Skip to main content

The Highly Rejective Colleges

If you're not following Akil Bello on Twitter, you should be.  His timeline is filled with great insights about standardized testing, and he takes great effort to point out racism (both subtle and not-so-subtle) in higher education, all while throwing in references to the Knicks and his daughter Enid, making the experience interesting, compelling, and sometimes, fun.

Recently, he created the term "highly rejective colleges" as a more apt description for what are otherwise called "highly selective colleges."  As I've said before, a college that admits 15% of applicants really has a rejections office, not an admissions office.  The term appears to have taken off on Twitter, and I hope it will stick.

So I took a look at the highly rejectives (really, that's all I'm going to call them from now on) and found some interesting patterns in the data.

Take a look:  The 1,132 four-year, private colleges and universities with admissions data in IPEDS are included here, but this initial view is filtered down to just 70, all with an admit rate at or below 25%.  To make it interesting, I plotted admit rate (x-axis) against the percentage of core revenues from tuition and fees.  Then, I sized the bubbles by the draw rate, and colored by what I call "freshman importance."

A few words about those points:

Admit rate means the percentage of freshman applicants offered admission.  (If you want to narrow or broaden this, use the filter at the top).

Percentage of core revenue from tuition and fees is just that.  In IPEDS, it's defined as "revenues from all tuition and fees assessed against students (net of refunds and discounts and allowances) for educational purposes." Core Revenues do not include hospital revenues, but do include research dollars.  Essentially, it tells you where a college gets the revenue it needs to operate.

Draw rate is yield rate/admit rate.  It's a measure of market power.  Stanford's is 20; the national average is about 0.4.  It's a better indicator than selectivity.

And freshman importance is the size of the freshman class divided by total headcount enrollment.  You'd think this might be close to about 25% at most liberal arts colleges, but at major research universities, it's much lower. 

Look especially at the lower left of this chart.  These are all the names you know:  They all have admit rates below 10%; all get less than a third of core revenues from tuition and fees, are large (that is, large draw rates), and are more likely to be orange (where freshman are of lesser importance to the overall enterprise.)  If you want to find an institution, type part of its name in the Highlight Box.  Hover over a dot for details.

Think about the implications of those variables, and think about how much the April admissions press releases mean to the reputation of these institutions, and then ask yourself if this makes sense.

(I bet you'll think not.)  As always, let me know if you have questions or spot anything especially interesting.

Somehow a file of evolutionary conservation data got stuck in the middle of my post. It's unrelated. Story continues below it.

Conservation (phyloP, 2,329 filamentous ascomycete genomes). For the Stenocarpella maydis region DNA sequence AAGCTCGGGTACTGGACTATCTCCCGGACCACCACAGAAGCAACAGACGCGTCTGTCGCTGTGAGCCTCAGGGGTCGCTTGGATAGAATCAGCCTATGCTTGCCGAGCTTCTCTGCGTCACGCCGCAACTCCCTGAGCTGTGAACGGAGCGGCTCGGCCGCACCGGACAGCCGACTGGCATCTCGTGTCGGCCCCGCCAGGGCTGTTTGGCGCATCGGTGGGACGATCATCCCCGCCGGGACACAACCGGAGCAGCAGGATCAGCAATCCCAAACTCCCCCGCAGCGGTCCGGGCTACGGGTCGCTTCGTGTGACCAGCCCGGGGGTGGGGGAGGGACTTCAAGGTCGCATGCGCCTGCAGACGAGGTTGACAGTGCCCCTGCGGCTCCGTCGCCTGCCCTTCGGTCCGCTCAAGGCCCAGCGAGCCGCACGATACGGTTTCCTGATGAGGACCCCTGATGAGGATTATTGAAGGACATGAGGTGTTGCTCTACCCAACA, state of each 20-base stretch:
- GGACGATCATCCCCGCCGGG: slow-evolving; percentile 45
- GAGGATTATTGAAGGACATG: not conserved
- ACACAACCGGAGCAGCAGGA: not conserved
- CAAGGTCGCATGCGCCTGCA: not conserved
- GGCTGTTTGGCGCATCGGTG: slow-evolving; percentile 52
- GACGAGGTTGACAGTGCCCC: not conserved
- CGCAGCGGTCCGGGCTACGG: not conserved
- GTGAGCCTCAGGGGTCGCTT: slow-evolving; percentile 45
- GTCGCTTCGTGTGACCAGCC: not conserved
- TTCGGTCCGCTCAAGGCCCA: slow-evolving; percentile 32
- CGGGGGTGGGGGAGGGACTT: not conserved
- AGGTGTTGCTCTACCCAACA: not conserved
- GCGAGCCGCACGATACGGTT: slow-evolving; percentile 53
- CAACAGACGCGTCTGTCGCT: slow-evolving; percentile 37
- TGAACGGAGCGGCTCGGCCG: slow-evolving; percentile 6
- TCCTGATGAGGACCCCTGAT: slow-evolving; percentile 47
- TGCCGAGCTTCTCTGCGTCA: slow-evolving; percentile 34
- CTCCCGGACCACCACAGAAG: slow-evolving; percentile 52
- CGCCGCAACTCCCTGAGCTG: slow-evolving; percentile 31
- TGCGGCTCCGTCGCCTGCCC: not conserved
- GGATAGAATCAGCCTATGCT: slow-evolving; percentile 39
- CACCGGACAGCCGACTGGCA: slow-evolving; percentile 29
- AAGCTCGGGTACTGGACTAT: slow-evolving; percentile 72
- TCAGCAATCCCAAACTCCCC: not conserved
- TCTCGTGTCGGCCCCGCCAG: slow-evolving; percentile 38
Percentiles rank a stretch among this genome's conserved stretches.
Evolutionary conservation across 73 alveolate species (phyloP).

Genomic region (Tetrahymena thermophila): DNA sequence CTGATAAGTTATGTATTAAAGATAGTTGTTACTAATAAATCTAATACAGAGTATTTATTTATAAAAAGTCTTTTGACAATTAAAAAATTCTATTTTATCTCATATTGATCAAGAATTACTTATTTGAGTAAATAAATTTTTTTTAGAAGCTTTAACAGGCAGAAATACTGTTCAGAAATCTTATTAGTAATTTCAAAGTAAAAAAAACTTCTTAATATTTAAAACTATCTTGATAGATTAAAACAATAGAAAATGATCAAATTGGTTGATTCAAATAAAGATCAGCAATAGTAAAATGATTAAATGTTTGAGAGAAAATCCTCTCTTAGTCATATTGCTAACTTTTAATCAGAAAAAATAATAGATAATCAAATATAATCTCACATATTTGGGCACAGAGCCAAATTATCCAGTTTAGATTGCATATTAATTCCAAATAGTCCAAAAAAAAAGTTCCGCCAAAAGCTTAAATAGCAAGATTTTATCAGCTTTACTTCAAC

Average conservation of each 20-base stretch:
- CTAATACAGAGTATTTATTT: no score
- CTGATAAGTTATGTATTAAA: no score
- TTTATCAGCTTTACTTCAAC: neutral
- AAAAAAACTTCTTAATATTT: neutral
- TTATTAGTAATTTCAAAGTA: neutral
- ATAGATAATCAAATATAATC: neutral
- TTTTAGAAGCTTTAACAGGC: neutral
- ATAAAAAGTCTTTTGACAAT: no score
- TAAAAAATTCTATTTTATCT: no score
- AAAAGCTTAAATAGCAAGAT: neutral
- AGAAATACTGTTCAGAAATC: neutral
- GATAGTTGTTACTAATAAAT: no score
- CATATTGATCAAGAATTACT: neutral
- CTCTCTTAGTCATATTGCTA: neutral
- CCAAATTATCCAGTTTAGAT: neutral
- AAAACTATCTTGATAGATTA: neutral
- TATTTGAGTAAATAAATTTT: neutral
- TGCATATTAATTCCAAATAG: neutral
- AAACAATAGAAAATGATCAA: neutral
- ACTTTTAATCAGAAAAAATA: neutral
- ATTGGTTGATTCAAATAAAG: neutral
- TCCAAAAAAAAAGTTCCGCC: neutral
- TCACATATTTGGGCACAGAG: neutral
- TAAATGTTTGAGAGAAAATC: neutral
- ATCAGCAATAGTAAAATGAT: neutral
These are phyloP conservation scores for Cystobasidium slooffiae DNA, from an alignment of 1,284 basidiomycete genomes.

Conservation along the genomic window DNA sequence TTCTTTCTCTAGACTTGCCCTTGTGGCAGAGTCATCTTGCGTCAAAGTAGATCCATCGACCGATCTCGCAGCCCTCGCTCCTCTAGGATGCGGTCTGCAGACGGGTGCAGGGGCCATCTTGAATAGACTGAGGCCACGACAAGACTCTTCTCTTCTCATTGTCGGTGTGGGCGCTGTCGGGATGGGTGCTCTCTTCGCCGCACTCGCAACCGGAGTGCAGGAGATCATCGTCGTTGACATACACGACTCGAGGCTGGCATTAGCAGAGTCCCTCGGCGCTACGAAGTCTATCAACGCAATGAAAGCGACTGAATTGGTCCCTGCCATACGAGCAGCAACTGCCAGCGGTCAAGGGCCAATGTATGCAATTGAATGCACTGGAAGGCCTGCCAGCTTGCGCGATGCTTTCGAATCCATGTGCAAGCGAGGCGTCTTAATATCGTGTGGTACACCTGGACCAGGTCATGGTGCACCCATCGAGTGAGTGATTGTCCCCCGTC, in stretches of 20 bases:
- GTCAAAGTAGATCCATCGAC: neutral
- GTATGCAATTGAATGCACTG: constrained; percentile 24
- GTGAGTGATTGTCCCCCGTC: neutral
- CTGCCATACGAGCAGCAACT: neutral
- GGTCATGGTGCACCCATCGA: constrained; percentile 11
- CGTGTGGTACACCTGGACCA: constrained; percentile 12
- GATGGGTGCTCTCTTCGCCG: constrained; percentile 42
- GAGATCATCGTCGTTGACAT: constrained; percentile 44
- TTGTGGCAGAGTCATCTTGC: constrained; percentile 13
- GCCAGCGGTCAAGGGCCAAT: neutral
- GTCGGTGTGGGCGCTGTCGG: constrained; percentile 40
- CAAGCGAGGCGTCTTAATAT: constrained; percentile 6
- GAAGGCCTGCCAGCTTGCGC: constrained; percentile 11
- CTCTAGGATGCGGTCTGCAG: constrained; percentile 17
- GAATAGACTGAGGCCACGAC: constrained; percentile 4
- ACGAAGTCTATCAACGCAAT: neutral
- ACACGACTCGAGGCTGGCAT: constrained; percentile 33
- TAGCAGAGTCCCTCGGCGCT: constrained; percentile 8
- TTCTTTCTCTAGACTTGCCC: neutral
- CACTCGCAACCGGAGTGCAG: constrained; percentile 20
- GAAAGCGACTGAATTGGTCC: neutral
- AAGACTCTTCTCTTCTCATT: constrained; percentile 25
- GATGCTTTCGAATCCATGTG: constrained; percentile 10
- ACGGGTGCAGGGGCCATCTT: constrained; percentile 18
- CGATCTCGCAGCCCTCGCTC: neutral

Reminder: I appreciate support for webhosting and other costs associated with creating Higher Ed Data Stories.  You can support these efforts here.


Popular posts from this blog

Baccalaureate origins of doctoral recipients

Here's a little data for you: 61 years of it, to be precise.  The National Science Foundation publishes its data on US doctoral recipients sliced a variety of ways, including some non-restricted public use files that are aggregated at a high level to protect privacy. The interface is a little quirky, and if you're doing large sets, you need to break it into pieces (this was three extracts of about 20 years each), but it may be worth your time to dive in. I merged the data set with my mega table of IPEDS data, which allows you to look at institutions on a more granular level:  It's not surprising to find that University of Washington graduates have earned more degrees than graduates of Whitman College, for instance.  So, you can filter the data by Carnegie type, region or state, or control, for instance; or you can look at all 61 years, or any range of years between 1958 and 2018 and combine it with broad or specific academic fields using the controls. High school and indep

So you think you're going back to the SAT and ACT?

Now that almost every university in the nation has gone test-optional for the 2021 cycle out of necessity, a nagging question remains: How many will go back to requiring tests as soon as it's possible?  No one knows, but some of the announcements some colleges made sounded like the kid who only ate his green beans to get his screen time: They did it, but they sure were not happy about it.  So we have some suspicions about the usual suspects. I don't object to colleges requiring tests, of course, even though I think they're not very helpful, intrinsically biased against certain groups, and a tool of the vain.  You be you, though, and don't let me stop you. However, there is a wild card in all of this: The recent court ruling prohibiting the University of California system from even using--let alone requiring--the SAT or ACT in admissions decisions next fall.  If you remember, the Cal State system had already decided to go test blind, and of course community colleges in